Pittsburgh Penguins Rickard Rakell

Has Retaining Rakell Gotten Even Tougher?

Finding a way to bring back Rickard Rakell is one of many large challenges facing Pittsburgh Penguins GM Ron Hextall this summer.

And it might have become even more difficult recently.

Rakell’s importance to the Penguins is obvious: He’s the productive second-line right winger for a team that doesn’t have a qualified replacement on its organizational depth chart.

But putting a value on his services — and doing it within constraints imposed by the Penguins’ salary-cap issues — won’t be easy, and Rakell’s decision to switch agents might complicate the situation.

Rakell, an unrestricted free agent whose expiring contract had a cap hit of $3,789,444, is being represented by Claude Lemieux, one of the NHL’s most reviled figures during his playing days. His previous agent was Peter Wallen.

Whether Lemieux is as ferocious at the negotiating table as he was on the ice is hard to say — to date, there have been no reports of him going after a GM the way he did, say, Kris Draper at the height of the Colorado- Detroit rivalry — but Wallen showed a willingness to adapt his client’s contract requirements to a team’s particular cap situation a few years ago.

In 2019, with the Penguins doing the professional equivalent of searching their couch cushions for any cap space that had happened to fall out, Wallen agreed to have his client, Marcus Pettersson, accept a one-year deal for $874,125, which was well below market value.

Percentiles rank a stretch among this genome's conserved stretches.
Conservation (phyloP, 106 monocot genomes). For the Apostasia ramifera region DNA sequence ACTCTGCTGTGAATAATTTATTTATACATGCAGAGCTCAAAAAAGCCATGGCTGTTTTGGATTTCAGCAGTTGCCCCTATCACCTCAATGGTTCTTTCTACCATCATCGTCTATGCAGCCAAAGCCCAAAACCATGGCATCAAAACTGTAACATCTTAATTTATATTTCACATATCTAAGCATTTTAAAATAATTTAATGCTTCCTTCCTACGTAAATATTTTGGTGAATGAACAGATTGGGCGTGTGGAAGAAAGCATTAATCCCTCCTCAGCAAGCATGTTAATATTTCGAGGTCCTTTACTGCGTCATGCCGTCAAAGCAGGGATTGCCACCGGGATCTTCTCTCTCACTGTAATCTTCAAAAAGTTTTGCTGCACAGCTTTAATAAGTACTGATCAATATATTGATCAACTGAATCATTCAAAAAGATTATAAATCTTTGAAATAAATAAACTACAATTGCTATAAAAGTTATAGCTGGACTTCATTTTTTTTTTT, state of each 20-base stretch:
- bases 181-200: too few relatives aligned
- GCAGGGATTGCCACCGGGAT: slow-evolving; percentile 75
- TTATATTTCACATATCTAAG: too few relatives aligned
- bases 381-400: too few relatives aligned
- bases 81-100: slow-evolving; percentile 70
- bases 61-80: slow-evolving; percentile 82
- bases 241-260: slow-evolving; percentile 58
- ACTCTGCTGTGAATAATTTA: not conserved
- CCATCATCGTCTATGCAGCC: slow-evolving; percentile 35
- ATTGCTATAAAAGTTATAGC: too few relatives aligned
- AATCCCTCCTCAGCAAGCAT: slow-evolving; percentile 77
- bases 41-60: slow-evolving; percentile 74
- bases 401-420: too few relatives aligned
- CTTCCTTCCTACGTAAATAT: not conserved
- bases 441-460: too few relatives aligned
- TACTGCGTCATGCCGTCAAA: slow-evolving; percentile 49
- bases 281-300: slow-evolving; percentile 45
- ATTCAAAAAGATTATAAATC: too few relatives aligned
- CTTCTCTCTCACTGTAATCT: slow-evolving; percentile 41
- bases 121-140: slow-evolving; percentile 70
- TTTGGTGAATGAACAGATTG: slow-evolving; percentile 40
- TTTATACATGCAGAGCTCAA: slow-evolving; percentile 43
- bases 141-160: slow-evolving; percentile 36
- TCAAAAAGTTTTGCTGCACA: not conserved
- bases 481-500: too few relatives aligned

Pettersson and Wallen didn’t accept that proposal without getting a major concession in return — then-GM Jim Rutherford promised to make up the shortfall in Pettersson’s next deal — but their willingness to make a short-term sacrifice to help the team is not the norm in today’s NHL.

Whether Rutherford was unduly generous with Pettersson’s next contract — five years, with a cap hit of $4,025,175 — is reasonable fodder for debate, but never would have become an issue if Pettersson hadn’t taken a team-friendly deal a year earlier.

Of course, every situation is different — Rickard Rakell is in his prime earning years, while Pettersson was younger and coming off his entry-level contract — and it’s neither reasonable nor realistic to expect a player to readily accept a contract that doesn’t reflect his true value to the team that’s proposing it.

Especially when that player’s ties to the club are only a few months old, as is the case with Rakell.

Precisely what Lemieux, who also represents former Penguins Oskar Sundqvist and Juuso Riikola, will seek in Rakell’s next contract isn’t known — Hextall has made agents aware that sharing information about ongoing negotiations is not something he appreciates — but his playing history suggests no one should be surprised if he takes a win-at-all-costs approach, which is hardly unusual among agents.

And that would do nothing to enhance the chances of Rakell still being on the Pittsburgh Penguins’ roster this fall.

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